The Skin Spinners: Poems by Joan Aiken (1976)
I am an unabashed Joan Aiken fan. I suppose she's now more famous for her juvenile novels and stories, but she also produced some stunning fantasies and gothic romances, as well as a number of novels of manners a la Jane Austin. She has also penned plays, television shows, and a how-to book on writing. Her Alternate England series of juvenile novels (beginning with The Wolves of Willoughby Chase in 1962) remain very popular. Her children's books about Arabella and her pet raven Mortimer still delight me, as do her stories about the very peculiar Armitage family. Her latest book, The Monkey's Wedding and Other Stories, was published earlier this year, seven years after the author's death.
Aiken published over 30 collections of short stories (many obstenibly for children) that highlight her specials gifts. She could be funny, scary, sentimental, wise, or outrageous. These sensibilities are carried over in The Skin Spinners, a slim volume of 50 poems. In the title poem, Aiken compares poets to spiders:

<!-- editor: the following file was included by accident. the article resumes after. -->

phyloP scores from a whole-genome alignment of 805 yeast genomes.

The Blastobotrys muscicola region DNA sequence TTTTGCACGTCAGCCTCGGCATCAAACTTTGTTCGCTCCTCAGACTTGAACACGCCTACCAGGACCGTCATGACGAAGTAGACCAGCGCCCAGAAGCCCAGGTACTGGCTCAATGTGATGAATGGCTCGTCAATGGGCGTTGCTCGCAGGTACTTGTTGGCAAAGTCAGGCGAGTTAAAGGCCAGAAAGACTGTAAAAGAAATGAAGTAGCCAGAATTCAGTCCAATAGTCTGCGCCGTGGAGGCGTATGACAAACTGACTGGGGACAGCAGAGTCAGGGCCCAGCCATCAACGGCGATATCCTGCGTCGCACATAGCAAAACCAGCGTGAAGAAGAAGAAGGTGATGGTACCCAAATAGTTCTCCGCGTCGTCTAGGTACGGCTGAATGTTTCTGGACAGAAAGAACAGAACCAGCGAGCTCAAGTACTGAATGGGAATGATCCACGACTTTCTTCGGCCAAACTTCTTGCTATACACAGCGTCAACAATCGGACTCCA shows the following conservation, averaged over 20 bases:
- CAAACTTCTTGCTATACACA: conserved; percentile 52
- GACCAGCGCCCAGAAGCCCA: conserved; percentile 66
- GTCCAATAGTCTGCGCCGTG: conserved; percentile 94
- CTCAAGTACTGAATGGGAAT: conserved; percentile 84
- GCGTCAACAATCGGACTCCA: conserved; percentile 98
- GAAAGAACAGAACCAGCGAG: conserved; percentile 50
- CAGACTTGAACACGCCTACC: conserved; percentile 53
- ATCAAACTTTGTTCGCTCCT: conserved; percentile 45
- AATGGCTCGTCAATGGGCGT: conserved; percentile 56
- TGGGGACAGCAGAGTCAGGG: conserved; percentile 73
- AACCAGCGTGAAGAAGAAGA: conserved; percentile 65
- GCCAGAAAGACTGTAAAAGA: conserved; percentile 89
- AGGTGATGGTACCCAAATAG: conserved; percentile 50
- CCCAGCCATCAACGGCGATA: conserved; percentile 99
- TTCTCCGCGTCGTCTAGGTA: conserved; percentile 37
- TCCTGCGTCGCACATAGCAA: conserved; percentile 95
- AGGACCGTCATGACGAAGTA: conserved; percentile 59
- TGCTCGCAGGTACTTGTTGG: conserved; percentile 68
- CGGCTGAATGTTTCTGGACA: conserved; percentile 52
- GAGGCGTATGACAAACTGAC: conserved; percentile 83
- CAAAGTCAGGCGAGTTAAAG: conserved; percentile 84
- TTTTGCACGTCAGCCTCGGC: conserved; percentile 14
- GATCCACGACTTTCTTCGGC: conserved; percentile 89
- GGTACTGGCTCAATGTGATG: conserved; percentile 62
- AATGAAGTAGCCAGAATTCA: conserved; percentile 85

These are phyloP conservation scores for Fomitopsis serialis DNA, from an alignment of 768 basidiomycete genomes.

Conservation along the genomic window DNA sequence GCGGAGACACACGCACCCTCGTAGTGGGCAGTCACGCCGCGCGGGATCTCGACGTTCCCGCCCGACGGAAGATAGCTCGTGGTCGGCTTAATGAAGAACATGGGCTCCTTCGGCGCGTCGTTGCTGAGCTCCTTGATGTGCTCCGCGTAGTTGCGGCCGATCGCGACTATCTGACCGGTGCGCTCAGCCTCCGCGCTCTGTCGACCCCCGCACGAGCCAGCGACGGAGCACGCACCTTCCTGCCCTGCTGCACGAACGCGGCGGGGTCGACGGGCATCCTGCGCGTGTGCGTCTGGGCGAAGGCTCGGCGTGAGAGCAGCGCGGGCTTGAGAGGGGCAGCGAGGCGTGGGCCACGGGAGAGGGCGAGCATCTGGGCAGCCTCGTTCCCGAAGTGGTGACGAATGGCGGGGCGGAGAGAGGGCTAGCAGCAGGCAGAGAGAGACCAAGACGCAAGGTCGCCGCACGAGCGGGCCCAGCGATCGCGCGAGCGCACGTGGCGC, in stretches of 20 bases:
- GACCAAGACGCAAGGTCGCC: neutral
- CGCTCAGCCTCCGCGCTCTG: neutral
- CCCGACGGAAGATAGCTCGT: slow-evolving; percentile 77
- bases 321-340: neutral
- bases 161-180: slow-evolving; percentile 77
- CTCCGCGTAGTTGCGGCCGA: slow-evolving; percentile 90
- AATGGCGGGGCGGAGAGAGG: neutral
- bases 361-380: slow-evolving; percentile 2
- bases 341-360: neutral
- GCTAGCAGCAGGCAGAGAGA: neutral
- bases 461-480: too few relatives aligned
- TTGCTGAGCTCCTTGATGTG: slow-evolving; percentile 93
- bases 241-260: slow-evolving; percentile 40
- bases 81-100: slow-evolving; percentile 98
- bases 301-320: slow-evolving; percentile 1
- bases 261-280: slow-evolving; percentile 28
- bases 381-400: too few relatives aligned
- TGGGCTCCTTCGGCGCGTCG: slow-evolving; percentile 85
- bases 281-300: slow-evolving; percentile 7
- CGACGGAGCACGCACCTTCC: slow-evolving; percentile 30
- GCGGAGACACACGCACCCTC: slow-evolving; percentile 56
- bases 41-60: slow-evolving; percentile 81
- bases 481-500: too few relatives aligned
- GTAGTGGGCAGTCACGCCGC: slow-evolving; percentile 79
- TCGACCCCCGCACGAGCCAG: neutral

...all is fortold, all comes to pass
spun, spinning, in a web of glass;
brooding over the throng of flies
they watch with penetrating eyes
and turn the living and the dead
impartially to daily bread.
Some of these poems are mood pieces, such as "House on Cape Cod":
Sharp sting of sand, saltwater stain
the house forgets, its boards retain
the winds sandpapered this demesne...
Aiken divides the book into five sections: Simple Things, Mysterious Things, Legends, People, and Ballads. We meet a boy with a wolf's foot, the ghost of a child happy to have other children living in the house again, a man who trained an owl as an alarm clock, a poem written on tissue paper one square at a time, and the truth about New York sewers. Some poems will make you smile, some would have made Shel Silverstein jealous, and some will make you reminesce. All should make you realize what a wonderful combination wit and words can be.